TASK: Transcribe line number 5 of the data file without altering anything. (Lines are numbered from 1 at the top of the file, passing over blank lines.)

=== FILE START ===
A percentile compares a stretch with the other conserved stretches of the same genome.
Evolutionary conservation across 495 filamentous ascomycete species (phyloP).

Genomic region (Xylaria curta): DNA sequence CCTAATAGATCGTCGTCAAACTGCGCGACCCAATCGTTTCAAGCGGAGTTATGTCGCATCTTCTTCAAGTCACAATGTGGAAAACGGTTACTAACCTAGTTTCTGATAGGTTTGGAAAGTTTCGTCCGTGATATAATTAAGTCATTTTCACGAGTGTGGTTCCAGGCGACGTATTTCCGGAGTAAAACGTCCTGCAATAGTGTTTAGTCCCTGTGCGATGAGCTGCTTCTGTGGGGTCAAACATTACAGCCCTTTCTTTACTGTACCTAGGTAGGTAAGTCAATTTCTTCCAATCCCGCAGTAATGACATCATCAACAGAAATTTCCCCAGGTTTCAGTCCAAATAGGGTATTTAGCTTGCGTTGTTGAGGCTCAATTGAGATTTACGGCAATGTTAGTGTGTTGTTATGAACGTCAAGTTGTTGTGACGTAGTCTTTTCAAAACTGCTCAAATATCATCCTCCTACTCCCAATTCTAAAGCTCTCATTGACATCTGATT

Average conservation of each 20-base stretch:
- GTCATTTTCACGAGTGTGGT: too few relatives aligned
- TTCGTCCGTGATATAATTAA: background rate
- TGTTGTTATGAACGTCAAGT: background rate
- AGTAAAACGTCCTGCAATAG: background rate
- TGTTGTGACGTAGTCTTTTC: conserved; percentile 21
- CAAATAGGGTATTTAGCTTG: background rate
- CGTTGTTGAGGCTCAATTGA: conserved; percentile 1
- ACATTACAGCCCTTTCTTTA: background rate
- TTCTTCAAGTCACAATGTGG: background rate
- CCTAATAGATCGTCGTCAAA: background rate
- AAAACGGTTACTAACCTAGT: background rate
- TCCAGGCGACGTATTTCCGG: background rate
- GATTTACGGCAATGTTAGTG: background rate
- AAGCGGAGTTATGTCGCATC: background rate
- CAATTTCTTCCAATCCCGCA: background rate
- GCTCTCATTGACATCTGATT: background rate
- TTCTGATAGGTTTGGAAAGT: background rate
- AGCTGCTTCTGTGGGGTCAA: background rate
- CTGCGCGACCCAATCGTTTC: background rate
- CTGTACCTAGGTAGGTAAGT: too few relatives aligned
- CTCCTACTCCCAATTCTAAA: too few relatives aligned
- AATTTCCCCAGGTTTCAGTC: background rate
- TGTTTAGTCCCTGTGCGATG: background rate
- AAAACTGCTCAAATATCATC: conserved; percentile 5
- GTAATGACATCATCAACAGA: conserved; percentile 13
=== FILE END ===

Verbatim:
- GTCATTTTCACGAGTGTGGT: too few relatives aligned